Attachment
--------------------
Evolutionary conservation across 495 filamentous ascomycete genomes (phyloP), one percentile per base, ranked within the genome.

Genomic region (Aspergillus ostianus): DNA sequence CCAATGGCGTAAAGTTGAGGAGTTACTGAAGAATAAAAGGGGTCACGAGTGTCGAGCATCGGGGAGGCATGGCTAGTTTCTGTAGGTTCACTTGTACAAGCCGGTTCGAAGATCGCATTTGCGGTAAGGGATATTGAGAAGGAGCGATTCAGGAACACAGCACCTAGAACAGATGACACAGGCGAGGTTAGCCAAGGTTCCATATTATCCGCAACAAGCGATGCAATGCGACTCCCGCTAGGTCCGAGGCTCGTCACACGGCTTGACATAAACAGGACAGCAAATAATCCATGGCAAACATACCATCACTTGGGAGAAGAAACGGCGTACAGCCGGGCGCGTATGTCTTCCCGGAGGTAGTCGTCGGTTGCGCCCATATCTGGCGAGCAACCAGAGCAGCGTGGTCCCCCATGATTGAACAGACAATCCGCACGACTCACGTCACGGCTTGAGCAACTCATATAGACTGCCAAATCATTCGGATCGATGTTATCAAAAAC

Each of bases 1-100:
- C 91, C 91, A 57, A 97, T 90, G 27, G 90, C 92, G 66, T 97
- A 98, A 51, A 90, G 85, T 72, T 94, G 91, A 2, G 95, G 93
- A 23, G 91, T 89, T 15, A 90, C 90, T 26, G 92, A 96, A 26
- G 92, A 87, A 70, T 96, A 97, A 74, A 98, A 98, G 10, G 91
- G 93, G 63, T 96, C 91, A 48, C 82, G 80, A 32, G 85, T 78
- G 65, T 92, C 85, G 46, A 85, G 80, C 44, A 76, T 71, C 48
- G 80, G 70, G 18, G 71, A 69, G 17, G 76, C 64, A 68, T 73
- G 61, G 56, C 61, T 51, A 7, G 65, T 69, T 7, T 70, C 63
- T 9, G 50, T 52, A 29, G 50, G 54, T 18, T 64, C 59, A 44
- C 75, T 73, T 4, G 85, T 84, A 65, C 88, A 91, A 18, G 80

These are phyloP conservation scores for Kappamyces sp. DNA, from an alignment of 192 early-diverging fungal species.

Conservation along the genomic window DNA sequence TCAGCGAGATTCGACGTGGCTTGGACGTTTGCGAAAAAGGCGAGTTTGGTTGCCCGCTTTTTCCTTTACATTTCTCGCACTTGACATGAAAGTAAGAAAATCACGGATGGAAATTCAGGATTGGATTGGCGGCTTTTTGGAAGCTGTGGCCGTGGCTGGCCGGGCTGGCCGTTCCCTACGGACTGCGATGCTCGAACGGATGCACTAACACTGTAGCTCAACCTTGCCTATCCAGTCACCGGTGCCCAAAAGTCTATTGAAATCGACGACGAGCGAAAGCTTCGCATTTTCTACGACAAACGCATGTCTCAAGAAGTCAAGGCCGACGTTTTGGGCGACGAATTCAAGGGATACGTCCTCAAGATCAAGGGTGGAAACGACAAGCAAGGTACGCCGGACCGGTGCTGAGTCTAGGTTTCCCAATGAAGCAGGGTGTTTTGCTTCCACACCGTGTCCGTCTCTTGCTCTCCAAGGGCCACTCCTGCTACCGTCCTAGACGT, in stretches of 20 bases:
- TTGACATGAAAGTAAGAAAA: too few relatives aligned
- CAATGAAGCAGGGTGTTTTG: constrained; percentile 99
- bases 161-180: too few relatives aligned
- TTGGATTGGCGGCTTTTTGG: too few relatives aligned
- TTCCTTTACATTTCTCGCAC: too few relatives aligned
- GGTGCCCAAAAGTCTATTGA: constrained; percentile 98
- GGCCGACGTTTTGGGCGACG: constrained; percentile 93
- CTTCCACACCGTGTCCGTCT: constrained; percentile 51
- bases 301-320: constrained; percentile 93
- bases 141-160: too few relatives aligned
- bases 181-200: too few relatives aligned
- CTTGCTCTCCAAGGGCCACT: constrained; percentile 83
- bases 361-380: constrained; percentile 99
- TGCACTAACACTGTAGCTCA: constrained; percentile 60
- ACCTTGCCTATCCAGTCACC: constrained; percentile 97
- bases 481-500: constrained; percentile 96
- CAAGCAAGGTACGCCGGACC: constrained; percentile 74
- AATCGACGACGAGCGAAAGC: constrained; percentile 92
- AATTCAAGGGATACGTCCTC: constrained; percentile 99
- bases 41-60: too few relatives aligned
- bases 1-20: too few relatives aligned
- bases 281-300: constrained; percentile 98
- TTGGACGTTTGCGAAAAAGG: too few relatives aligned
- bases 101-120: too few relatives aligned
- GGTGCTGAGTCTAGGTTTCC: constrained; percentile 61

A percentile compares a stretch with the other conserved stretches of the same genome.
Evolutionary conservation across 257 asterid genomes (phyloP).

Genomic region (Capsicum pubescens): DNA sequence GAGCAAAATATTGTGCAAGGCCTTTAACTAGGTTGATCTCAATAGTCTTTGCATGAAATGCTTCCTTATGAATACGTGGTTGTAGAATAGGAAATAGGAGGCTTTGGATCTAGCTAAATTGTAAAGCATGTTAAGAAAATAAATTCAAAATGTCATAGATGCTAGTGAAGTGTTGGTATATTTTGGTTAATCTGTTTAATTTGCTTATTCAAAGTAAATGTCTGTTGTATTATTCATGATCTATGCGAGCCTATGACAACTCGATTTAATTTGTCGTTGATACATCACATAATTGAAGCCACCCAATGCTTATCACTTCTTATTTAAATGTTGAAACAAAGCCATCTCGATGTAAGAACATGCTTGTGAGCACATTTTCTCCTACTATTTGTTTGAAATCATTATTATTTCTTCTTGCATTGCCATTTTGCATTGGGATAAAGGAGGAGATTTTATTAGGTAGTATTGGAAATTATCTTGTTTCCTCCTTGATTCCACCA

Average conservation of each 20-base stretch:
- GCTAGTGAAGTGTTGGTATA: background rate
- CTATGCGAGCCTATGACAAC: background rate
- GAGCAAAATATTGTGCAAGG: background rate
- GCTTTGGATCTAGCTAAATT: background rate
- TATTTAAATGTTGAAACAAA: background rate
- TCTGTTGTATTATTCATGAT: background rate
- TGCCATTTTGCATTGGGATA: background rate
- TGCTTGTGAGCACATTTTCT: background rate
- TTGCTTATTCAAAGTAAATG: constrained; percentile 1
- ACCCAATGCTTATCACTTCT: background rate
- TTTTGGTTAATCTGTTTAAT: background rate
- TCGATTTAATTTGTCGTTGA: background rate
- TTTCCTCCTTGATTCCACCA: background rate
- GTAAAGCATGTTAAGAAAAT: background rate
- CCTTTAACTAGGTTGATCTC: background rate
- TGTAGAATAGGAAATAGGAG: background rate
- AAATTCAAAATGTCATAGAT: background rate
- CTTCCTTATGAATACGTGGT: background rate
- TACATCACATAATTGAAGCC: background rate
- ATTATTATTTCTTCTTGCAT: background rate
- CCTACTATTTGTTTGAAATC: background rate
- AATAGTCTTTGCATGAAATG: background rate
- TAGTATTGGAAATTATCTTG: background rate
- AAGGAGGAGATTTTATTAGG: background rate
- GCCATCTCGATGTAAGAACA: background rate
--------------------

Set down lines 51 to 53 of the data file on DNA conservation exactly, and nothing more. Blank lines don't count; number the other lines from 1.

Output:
- TGCCATTTTGCATTGGGATA: background rate
- TGCTTGTGAGCACATTTTCT: background rate
- TTGCTTATTCAAAGTAAATG: constrained; percentile 1